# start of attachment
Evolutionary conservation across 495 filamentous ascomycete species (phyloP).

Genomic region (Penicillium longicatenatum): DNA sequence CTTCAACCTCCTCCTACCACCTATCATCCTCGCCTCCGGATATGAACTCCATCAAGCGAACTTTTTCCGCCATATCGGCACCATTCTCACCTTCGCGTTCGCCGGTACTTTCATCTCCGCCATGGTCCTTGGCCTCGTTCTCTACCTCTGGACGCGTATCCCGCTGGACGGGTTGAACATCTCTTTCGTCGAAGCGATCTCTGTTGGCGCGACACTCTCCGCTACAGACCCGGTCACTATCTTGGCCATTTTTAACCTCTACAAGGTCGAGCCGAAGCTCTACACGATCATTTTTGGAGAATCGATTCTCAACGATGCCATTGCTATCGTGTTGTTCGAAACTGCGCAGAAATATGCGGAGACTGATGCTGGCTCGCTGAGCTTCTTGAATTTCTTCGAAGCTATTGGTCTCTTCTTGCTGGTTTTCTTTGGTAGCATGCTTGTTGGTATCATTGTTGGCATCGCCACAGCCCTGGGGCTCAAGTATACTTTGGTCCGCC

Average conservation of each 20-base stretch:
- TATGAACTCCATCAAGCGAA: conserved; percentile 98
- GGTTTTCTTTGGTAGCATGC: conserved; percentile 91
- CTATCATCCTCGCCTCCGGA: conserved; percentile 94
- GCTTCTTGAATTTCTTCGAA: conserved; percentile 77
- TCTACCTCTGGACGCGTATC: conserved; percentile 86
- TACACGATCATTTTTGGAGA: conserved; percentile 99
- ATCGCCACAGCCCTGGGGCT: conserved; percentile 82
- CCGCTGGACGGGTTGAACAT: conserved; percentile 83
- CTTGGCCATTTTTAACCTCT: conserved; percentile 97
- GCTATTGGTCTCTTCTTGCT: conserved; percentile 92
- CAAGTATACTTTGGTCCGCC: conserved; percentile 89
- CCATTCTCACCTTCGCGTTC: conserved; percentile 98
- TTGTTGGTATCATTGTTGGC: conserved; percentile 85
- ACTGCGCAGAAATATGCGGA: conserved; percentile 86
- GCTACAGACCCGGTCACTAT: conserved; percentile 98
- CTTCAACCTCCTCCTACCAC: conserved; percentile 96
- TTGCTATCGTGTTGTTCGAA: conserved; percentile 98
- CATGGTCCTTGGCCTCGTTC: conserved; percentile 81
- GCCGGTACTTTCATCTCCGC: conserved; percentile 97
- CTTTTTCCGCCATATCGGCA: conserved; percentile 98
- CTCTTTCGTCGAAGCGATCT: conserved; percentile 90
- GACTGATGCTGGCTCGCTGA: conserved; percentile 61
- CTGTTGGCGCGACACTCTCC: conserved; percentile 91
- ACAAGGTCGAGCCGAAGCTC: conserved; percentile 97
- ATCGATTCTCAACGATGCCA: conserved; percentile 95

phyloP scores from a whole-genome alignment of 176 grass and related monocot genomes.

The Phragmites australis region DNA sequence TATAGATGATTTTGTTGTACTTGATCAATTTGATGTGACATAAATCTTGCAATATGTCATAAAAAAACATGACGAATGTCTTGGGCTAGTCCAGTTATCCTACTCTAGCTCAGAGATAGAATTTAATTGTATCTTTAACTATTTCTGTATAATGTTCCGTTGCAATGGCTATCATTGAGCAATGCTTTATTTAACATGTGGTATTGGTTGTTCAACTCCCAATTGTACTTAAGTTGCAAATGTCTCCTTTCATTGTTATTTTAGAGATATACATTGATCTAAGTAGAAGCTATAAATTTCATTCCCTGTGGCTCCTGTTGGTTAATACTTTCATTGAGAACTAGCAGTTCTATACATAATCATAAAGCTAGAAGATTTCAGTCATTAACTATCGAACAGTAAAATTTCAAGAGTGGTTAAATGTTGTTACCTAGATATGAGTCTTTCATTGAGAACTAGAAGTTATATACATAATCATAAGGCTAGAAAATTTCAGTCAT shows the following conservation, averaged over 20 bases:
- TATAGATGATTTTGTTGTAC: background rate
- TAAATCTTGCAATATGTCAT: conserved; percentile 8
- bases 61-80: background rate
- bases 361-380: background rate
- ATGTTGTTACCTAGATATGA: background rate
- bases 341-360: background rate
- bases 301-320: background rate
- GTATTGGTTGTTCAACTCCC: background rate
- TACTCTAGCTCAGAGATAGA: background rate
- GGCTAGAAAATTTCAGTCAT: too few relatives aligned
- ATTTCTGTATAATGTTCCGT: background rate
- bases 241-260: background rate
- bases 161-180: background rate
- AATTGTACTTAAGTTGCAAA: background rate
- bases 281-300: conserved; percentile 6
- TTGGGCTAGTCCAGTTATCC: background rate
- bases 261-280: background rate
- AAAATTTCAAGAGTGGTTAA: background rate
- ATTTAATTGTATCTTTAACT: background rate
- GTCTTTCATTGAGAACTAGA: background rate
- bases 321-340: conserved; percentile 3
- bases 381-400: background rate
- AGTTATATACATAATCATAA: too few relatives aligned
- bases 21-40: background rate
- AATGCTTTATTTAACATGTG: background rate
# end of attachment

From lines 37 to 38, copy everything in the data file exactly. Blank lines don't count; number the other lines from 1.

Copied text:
- bases 301-320: background rate
- GTATTGGTTGTTCAACTCCC: background rate